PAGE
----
Wednesday, 18 November 2020

Boeing rejoicing as 737 MAX gets green light from regulators

The US planemaker Boeing is rejoicing after US safety regulators have given the green light for the troubled 737 MAX to take to the skies, following over one and half years of being grounded. 

Under the conditions given by the US Federal Aviation Administration, the planes could return to commercial operation after the software is updated, some wiring is changed and pilots are also given some extra training.

The FAA's Steve Dickson said "We've done everything humanly possible to make sure" these types of crashes do not happen again," and the changes "have eliminated what caused these particular accidents".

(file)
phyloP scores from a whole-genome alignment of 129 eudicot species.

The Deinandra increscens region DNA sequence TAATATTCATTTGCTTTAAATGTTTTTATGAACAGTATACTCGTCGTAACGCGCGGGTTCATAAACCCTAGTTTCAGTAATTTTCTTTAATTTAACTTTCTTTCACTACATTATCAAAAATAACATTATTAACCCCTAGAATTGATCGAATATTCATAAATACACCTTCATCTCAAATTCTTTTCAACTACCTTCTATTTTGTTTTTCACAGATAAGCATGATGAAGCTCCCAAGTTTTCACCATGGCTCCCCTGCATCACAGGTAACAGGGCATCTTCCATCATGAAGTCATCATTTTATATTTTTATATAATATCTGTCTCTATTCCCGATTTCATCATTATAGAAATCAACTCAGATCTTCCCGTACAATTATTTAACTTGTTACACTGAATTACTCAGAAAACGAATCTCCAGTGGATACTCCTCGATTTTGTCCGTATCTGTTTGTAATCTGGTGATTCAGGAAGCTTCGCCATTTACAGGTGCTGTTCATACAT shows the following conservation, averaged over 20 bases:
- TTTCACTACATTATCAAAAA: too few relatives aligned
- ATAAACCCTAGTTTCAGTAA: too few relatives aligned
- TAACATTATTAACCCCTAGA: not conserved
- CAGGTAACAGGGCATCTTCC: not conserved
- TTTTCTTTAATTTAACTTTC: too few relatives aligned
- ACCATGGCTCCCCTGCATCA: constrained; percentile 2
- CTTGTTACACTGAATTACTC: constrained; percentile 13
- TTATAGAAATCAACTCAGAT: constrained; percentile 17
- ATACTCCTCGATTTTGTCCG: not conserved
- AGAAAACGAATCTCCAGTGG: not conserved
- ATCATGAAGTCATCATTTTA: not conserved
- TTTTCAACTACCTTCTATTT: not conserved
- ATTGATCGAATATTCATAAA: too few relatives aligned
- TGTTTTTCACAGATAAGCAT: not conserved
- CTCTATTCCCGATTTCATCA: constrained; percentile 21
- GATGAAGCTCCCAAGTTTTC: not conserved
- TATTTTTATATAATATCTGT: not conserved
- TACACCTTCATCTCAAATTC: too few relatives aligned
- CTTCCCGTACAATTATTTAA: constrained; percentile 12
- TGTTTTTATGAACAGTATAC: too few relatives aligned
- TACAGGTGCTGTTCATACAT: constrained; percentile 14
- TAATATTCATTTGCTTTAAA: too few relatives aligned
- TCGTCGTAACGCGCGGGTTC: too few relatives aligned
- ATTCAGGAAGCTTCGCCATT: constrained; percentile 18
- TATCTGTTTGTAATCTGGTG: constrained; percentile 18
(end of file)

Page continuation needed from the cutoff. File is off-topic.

Boeing's chief executive Dave Calhoun said the firm had enhanced its safety practices in the way of the crashes and made other improvements.  "We will never forget the lives lost in the two tragic accidents that led to the decision to suspend operations," 

"These events and the lessons we have learned as a result have reshaped our company and further focused our attention on our core values of safety, quality and integrity."

A spokesperson for the UK Civil Aviation Authority said the European Union Aviation Safety Agency (EASA) was in charge of re-certification for EU member states, as well as the UK. "We continue to work closely with EASA on all issues relating to the B737 Max and any EASA decision on a return to service."


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